Hyundai has recently launched it’s new Genesis line of cars. They are to be vehicles of quality far beyond what you’d expect from the conventional Sonata and more inline with higher-end European imports. If the brand name sounds familiar, that’s because Hyundai has been trying and failing at selling a car into the luxury market called Hyundai Genesis for some time now.
Why have they had such a hard time of it under the Hyundai name? It’s a question of how far you can stretch the qualities of a brand before its limits are reached. Since it’s arrival in the US, the Hyundai automobile has developed a reputation for a reliable, cost-effective product. Increasingly, it’s been known to be of perhaps higher quality than equally-priced vehicles in their markets. I’d assume that the Sonata is to be put against the Ford Fusion, but really it could easily compete with it’s larger, more robust sibling, the Taurus. That’s how to create value. Hyundai is a master at it. The problem is that the luxury automobile market is not connected by a gradient of quality from standard car offerings. It’s a tribe unto its own. Just as a company like Cadillac has issues reaching down to the middle market, a brand like Hyundai has just as difficult a time reaching up.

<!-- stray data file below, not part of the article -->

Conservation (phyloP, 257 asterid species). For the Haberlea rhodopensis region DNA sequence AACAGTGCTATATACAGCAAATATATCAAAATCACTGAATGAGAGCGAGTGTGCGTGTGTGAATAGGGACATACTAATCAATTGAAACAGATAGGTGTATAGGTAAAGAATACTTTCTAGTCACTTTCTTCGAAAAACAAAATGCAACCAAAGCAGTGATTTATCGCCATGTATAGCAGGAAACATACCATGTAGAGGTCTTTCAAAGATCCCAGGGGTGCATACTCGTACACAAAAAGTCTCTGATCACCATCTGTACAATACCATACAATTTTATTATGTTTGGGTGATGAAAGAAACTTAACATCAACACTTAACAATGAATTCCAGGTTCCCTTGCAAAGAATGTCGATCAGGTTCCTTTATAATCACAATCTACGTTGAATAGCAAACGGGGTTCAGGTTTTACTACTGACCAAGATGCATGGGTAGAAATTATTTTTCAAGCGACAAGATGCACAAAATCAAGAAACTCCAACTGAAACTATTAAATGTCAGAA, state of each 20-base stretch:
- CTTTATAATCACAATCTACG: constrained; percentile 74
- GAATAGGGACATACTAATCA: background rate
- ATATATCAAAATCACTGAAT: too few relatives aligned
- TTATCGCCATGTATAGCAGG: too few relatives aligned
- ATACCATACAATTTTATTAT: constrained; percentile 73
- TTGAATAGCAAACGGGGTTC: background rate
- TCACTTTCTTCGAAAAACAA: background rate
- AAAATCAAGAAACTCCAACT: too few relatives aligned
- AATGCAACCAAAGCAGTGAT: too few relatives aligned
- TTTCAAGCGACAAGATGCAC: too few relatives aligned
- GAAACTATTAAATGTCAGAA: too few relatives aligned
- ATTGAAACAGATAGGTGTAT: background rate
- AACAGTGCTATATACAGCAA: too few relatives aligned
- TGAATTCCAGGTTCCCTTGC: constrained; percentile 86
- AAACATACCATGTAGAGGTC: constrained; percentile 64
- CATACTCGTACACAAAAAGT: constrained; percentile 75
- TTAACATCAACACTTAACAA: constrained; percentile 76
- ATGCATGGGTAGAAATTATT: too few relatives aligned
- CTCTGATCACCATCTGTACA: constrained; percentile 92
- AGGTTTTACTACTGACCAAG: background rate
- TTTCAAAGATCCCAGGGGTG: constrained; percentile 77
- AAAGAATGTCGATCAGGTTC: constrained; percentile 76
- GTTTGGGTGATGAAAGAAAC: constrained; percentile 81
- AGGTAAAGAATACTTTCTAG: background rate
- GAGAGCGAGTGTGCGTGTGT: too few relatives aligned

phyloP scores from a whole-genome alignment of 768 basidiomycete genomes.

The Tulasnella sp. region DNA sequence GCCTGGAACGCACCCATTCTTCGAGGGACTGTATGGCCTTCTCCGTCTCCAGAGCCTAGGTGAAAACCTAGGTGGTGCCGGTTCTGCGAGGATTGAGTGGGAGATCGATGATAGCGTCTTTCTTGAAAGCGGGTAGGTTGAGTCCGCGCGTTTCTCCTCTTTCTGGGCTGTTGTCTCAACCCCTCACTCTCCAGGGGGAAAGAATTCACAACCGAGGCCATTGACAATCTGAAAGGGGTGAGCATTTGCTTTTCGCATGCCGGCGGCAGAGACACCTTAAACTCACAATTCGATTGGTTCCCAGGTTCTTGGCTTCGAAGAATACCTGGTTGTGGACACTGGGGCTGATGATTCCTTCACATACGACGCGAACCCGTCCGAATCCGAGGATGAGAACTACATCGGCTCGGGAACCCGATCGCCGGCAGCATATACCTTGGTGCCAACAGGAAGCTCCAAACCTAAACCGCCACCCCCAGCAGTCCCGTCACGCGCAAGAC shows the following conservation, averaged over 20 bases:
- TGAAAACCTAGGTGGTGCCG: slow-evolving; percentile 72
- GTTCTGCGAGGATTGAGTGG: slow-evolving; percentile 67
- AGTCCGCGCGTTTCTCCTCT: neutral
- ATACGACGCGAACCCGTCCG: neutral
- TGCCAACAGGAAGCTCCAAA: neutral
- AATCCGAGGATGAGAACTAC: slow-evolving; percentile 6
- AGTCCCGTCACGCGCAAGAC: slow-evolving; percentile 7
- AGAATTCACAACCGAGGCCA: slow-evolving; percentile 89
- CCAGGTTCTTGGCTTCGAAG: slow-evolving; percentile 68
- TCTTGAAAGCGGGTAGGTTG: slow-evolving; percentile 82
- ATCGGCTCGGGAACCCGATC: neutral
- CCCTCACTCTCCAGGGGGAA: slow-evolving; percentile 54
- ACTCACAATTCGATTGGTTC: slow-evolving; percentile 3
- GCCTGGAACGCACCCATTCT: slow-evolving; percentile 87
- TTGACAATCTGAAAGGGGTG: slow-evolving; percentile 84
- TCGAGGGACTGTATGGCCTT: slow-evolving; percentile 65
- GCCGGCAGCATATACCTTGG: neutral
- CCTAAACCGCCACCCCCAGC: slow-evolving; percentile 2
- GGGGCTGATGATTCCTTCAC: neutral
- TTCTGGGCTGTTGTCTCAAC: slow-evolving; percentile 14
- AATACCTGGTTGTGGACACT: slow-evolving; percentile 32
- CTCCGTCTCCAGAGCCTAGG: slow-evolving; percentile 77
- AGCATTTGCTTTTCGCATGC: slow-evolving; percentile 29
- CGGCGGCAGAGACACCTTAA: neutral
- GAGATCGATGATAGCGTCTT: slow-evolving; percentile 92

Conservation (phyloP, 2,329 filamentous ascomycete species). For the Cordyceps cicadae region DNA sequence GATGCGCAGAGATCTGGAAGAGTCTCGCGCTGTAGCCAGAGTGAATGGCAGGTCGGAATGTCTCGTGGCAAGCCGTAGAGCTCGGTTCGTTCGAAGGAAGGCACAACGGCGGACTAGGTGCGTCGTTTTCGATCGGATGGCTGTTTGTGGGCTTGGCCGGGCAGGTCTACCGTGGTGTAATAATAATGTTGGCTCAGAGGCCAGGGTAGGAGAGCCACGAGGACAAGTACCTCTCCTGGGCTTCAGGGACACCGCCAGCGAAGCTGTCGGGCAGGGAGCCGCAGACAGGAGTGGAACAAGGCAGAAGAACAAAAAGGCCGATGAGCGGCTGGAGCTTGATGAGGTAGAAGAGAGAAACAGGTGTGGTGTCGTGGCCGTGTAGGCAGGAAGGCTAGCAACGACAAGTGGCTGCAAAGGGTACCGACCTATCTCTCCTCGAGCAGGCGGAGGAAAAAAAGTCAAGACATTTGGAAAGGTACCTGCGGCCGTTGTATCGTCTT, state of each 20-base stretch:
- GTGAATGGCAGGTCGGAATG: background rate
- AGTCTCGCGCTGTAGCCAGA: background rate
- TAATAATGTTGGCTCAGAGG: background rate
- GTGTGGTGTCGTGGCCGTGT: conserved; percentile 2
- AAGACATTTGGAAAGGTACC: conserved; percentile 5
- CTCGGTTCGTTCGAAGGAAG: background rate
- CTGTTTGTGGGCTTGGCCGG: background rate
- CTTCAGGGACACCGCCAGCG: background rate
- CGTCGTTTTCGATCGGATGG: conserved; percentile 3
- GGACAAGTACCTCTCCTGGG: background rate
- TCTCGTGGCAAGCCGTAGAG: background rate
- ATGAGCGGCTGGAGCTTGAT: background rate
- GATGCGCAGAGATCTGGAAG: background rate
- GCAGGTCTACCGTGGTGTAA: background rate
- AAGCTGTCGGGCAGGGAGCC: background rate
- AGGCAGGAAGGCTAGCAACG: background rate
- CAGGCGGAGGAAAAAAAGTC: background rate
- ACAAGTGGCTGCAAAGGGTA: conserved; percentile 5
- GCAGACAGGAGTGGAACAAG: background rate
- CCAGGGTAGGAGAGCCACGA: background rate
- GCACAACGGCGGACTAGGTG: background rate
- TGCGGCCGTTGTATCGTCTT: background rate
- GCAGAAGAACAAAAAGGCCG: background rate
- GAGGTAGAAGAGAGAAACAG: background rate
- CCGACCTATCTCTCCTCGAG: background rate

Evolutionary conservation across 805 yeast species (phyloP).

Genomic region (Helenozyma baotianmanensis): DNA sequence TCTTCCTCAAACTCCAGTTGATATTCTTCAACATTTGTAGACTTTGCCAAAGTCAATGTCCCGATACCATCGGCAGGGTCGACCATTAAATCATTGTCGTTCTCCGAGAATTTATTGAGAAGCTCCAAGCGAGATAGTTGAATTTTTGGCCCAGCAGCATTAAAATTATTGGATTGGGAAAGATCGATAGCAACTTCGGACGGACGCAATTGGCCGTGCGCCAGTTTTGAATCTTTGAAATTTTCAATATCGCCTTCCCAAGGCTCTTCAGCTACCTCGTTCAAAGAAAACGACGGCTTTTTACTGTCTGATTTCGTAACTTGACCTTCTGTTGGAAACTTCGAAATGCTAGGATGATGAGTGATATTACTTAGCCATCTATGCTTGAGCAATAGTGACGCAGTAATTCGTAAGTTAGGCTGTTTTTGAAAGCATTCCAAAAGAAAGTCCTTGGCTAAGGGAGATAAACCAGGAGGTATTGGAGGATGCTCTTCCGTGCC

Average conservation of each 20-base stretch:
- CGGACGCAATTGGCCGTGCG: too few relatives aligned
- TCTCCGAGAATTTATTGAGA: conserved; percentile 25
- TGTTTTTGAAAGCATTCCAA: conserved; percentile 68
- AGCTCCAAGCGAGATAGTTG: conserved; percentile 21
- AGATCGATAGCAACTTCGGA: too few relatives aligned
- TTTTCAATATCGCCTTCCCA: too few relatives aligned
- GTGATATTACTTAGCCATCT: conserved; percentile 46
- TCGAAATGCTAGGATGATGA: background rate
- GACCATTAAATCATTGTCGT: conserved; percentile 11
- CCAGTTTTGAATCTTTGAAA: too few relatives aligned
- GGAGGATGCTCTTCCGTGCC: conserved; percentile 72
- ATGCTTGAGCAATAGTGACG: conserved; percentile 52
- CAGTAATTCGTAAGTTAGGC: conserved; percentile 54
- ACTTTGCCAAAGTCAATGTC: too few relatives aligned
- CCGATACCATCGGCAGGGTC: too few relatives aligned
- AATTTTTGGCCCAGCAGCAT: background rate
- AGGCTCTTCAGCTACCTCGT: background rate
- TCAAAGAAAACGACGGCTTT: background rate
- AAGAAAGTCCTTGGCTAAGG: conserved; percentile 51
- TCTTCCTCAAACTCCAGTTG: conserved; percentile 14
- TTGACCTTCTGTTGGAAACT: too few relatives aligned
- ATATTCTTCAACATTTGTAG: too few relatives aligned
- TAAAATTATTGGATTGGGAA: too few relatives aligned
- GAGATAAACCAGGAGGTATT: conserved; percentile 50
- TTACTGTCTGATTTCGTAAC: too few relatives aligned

A luxury car owner wants to be portrayed as set apart from the commoners, and that’s part of the reason for the difference in price. Quality is almost secondary to the inherent billboard that states the owner of a BMW or a Lincoln has the financial means to purchase one. The Genesis may always have had the qualities like a Lincoln but the name doesn’t garner that same economic pedestal that the latter’s badge indicates. In short, no Cadillac buyer is going to pass up a Cadillac showroom to mingle with the masses at a Hyundai dealership. Hyundai just could not get the right shopper to look at the car with the current brand.
After maybe a decade of trying, Hyundai finally succumbed to the process of building a new brand that could be distinct and one that could be positioned in the right space with the target customer. This is no surprise, as Honda (Acura), Toyota (Lexus) and Nissan (Infinity) have all done the same thing.
This is opposed to Volkswagen who never figured it out with the Phaeton.